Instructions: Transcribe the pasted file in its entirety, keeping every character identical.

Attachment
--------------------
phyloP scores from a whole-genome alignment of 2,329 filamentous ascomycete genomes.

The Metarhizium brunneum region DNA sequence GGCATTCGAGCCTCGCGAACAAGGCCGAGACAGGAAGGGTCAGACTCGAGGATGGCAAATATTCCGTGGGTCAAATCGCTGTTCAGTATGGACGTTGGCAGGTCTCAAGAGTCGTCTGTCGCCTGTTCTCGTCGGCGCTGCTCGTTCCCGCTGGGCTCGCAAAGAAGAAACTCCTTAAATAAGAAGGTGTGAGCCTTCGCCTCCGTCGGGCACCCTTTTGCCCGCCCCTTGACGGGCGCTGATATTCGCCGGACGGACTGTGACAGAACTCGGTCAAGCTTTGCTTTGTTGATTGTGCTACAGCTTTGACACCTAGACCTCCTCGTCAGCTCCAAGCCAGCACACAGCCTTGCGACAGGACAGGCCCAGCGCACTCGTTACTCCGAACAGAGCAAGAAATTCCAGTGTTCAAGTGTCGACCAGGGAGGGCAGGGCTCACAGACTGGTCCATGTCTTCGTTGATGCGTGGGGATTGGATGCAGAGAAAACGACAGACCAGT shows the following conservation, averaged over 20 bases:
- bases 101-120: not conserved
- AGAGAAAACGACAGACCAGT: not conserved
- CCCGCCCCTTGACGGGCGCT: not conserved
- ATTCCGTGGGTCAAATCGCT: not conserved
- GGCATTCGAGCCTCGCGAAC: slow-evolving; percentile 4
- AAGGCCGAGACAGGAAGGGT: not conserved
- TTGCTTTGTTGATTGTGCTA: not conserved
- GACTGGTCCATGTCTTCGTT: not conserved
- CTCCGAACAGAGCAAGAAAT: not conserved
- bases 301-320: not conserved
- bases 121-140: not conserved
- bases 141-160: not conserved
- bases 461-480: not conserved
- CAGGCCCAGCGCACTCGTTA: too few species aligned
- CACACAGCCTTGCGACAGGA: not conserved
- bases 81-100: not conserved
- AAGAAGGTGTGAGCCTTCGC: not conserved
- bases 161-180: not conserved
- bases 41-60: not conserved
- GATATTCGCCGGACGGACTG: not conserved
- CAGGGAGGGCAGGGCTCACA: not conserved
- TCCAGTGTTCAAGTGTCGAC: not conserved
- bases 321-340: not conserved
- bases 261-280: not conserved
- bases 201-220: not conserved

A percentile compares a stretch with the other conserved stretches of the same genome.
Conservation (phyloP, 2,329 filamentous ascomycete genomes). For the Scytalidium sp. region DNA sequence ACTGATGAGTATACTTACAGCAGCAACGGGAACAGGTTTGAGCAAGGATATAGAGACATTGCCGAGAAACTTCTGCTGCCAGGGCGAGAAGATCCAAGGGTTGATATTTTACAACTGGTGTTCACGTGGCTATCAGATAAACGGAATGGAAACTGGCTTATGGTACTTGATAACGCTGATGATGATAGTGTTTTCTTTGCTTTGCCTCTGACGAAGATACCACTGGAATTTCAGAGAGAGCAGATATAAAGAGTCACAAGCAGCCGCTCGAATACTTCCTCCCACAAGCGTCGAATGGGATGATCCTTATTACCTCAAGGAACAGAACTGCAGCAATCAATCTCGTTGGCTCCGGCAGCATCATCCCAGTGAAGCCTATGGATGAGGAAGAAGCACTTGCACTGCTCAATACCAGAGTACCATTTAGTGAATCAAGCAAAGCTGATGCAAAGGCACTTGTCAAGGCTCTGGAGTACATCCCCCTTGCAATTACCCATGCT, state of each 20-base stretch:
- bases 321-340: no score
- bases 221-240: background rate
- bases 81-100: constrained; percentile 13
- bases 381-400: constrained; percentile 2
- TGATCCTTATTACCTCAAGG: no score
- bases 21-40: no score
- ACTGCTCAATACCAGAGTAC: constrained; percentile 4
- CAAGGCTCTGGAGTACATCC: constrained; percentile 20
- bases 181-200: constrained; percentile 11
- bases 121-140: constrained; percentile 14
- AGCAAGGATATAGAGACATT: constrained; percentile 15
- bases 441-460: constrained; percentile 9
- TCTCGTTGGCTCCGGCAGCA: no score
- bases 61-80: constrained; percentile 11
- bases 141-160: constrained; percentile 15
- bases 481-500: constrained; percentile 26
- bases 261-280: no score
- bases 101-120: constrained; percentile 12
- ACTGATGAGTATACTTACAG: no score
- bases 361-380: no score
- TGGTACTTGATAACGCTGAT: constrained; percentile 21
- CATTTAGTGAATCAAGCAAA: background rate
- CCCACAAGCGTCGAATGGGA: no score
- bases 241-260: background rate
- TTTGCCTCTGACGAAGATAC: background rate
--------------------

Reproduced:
phyloP scores from a whole-genome alignment of 2,329 filamentous ascomycete genomes.

The Metarhizium brunneum region DNA sequence GGCATTCGAGCCTCGCGAACAAGGCCGAGACAGGAAGGGTCAGACTCGAGGATGGCAAATATTCCGTGGGTCAAATCGCTGTTCAGTATGGACGTTGGCAGGTCTCAAGAGTCGTCTGTCGCCTGTTCTCGTCGGCGCTGCTCGTTCCCGCTGGGCTCGCAAAGAAGAAACTCCTTAAATAAGAAGGTGTGAGCCTTCGCCTCCGTCGGGCACCCTTTTGCCCGCCCCTTGACGGGCGCTGATATTCGCCGGACGGACTGTGACAGAACTCGGTCAAGCTTTGCTTTGTTGATTGTGCTACAGCTTTGACACCTAGACCTCCTCGTCAGCTCCAAGCCAGCACACAGCCTTGCGACAGGACAGGCCCAGCGCACTCGTTACTCCGAACAGAGCAAGAAATTCCAGTGTTCAAGTGTCGACCAGGGAGGGCAGGGCTCACAGACTGGTCCATGTCTTCGTTGATGCGTGGGGATTGGATGCAGAGAAAACGACAGACCAGT shows the following conservation, averaged over 20 bases:
- bases 101-120: not conserved
- AGAGAAAACGACAGACCAGT: not conserved
- CCCGCCCCTTGACGGGCGCT: not conserved
- ATTCCGTGGGTCAAATCGCT: not conserved
- GGCATTCGAGCCTCGCGAAC: slow-evolving; percentile 4
- AAGGCCGAGACAGGAAGGGT: not conserved
- TTGCTTTGTTGATTGTGCTA: not conserved
- GACTGGTCCATGTCTTCGTT: not conserved
- CTCCGAACAGAGCAAGAAAT: not conserved
- bases 301-320: not conserved
- bases 121-140: not conserved
- bases 141-160: not conserved
- bases 461-480: not conserved
- CAGGCCCAGCGCACTCGTTA: too few species aligned
- CACACAGCCTTGCGACAGGA: not conserved
- bases 81-100: not conserved
- AAGAAGGTGTGAGCCTTCGC: not conserved
- bases 161-180: not conserved
- bases 41-60: not conserved
- GATATTCGCCGGACGGACTG: not conserved
- CAGGGAGGGCAGGGCTCACA: not conserved
- TCCAGTGTTCAAGTGTCGAC: not conserved
- bases 321-340: not conserved
- bases 261-280: not conserved
- bases 201-220: not conserved

A percentile compares a stretch with the other conserved stretches of the same genome.
Conservation (phyloP, 2,329 filamentous ascomycete genomes). For the Scytalidium sp. region DNA sequence ACTGATGAGTATACTTACAGCAGCAACGGGAACAGGTTTGAGCAAGGATATAGAGACATTGCCGAGAAACTTCTGCTGCCAGGGCGAGAAGATCCAAGGGTTGATATTTTACAACTGGTGTTCACGTGGCTATCAGATAAACGGAATGGAAACTGGCTTATGGTACTTGATAACGCTGATGATGATAGTGTTTTCTTTGCTTTGCCTCTGACGAAGATACCACTGGAATTTCAGAGAGAGCAGATATAAAGAGTCACAAGCAGCCGCTCGAATACTTCCTCCCACAAGCGTCGAATGGGATGATCCTTATTACCTCAAGGAACAGAACTGCAGCAATCAATCTCGTTGGCTCCGGCAGCATCATCCCAGTGAAGCCTATGGATGAGGAAGAAGCACTTGCACTGCTCAATACCAGAGTACCATTTAGTGAATCAAGCAAAGCTGATGCAAAGGCACTTGTCAAGGCTCTGGAGTACATCCCCCTTGCAATTACCCATGCT, state of each 20-base stretch:
- bases 321-340: no score
- bases 221-240: background rate
- bases 81-100: constrained; percentile 13
- bases 381-400: constrained; percentile 2
- TGATCCTTATTACCTCAAGG: no score
- bases 21-40: no score
- ACTGCTCAATACCAGAGTAC: constrained; percentile 4
- CAAGGCTCTGGAGTACATCC: constrained; percentile 20
- bases 181-200: constrained; percentile 11
- bases 121-140: constrained; percentile 14
- AGCAAGGATATAGAGACATT: constrained; percentile 15
- bases 441-460: constrained; percentile 9
- TCTCGTTGGCTCCGGCAGCA: no score
- bases 61-80: constrained; percentile 11
- bases 141-160: constrained; percentile 15
- bases 481-500: constrained; percentile 26
- bases 261-280: no score
- bases 101-120: constrained; percentile 12
- ACTGATGAGTATACTTACAG: no score
- bases 361-380: no score
- TGGTACTTGATAACGCTGAT: constrained; percentile 21
- CATTTAGTGAATCAAGCAAA: background rate
- CCCACAAGCGTCGAATGGGA: no score
- bases 241-260: background rate
- TTTGCCTCTGACGAAGATAC: background rate